Trends in invasive disease due to Candida species following heart and lung transplantation


Dr Joanna Schaenman, Division of Infectious Diseases and Geographic Medicine, Stanford University, Grant S-101, 300 Pasteur Ave., Stanford, CA 94305, USA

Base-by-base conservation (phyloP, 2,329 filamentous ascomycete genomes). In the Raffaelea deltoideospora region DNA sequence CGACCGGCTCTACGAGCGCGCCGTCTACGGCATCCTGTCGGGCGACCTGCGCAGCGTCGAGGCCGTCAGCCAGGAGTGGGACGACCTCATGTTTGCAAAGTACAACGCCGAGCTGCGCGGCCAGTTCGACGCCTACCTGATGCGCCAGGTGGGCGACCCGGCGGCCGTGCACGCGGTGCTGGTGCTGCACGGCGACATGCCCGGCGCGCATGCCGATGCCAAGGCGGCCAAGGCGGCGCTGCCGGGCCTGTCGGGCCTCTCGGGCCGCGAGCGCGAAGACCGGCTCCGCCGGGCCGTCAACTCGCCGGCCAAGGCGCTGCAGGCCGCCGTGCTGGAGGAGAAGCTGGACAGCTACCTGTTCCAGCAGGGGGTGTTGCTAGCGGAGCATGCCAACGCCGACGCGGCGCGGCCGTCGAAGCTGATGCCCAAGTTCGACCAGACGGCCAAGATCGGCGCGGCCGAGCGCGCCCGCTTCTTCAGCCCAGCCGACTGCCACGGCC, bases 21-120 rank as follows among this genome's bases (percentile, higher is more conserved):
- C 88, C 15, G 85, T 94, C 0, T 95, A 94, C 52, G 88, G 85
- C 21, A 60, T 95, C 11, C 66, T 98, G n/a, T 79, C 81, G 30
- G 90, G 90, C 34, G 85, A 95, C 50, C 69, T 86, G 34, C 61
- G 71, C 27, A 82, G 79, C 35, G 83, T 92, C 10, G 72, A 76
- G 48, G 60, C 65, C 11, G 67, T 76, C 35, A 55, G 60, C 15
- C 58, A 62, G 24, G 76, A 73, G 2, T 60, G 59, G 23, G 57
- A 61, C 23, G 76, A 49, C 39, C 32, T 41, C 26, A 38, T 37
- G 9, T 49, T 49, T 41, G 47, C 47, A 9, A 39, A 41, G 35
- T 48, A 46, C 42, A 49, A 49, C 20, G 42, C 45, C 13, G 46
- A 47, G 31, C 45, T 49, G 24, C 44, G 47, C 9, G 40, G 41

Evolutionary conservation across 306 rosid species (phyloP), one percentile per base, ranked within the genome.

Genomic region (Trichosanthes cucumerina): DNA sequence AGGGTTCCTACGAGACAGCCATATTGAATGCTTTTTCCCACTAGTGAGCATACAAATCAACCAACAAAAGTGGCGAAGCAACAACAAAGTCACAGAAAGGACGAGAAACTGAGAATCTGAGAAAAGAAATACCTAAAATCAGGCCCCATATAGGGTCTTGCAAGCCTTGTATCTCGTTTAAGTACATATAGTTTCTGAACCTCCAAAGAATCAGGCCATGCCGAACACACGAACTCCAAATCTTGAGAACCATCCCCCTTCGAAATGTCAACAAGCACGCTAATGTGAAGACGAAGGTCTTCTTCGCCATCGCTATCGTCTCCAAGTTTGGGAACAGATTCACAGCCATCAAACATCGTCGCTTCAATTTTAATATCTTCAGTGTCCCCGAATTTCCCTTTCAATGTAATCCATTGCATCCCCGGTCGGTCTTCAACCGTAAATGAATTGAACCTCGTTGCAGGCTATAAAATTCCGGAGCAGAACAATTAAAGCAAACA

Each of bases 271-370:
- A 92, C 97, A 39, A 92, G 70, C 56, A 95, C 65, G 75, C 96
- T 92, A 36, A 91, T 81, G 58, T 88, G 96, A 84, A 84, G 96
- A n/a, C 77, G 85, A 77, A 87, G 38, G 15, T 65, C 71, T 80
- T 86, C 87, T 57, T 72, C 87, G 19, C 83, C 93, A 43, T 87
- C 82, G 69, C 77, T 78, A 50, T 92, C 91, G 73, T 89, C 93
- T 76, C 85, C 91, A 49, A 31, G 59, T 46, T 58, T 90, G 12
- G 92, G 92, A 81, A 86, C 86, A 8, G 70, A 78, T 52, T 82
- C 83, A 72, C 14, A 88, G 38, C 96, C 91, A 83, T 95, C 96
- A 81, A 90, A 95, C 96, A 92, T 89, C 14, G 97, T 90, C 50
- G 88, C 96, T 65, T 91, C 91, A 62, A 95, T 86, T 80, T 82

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Abstract: Although invasive candidiasis (IC) causes significant morbidity and mortality in patients who undergo heart, lung, or heart–lung transplantation, a systematic study in a large cohort of thoracic organ transplant recipients has not been reported to date. Clinical and microbiological data were reviewed for 1305 patients who underwent thoracic organ transplantation at Stanford University Medical Center between 1980 and 2004. We identified and analyzed 76 episodes of IC in 68 patients (overall incidence 5.2% per patient). The incidence of IC was higher in lung (LTx) and heart–lung transplant (HLTx) recipients as compared with heart transplant (HTx) recipients (risk ratio [RR] 1.7, 95% confidence interval [CI] 1.1–2.7). The incidence of IC decreased over time in all thoracic organ transplant recipients, decreasing from 6.1% in the 1980–1986 time period to 2.1% in the 2001–2004 era in the HTx recipients, and from 20% in the 1980–1986 period to 1.8% in the 2001–2004 period in the LTx and HLTx recipients. The most common site of infection differed between the HTx and LTx cohorts, with bloodstream or disseminated disease in the former and tracheobronchitis in the latter. IC in the first year after transplant was significantly associated with death in both HTx (RR 2.9, 95% CI 1.8–4.6, P=0.001) and LTx and HLTx patients (RR 3.0, 95% CI 1.9–4.6, P<0.001). The attributable mortality from IC decreased during the 25-year period of observation, from 36% to 20% in the HTx recipients and from 39% to 15% in the LTx and HLTx recipients. There were a significant number of cases caused by non-albicans Candida species in all patients, with a trend toward higher mortality in the HTx group. In conclusion, the incidence and attributable mortality of IC in thoracic organ transplant recipients has significantly declined over the past 25 years. The use of newer antifungal agents for prophylaxis and treatment, the decrease in the incidence of cytomegalovirus disease, and the use of more selective immunosuppression, among other factors, may have been responsible for this change.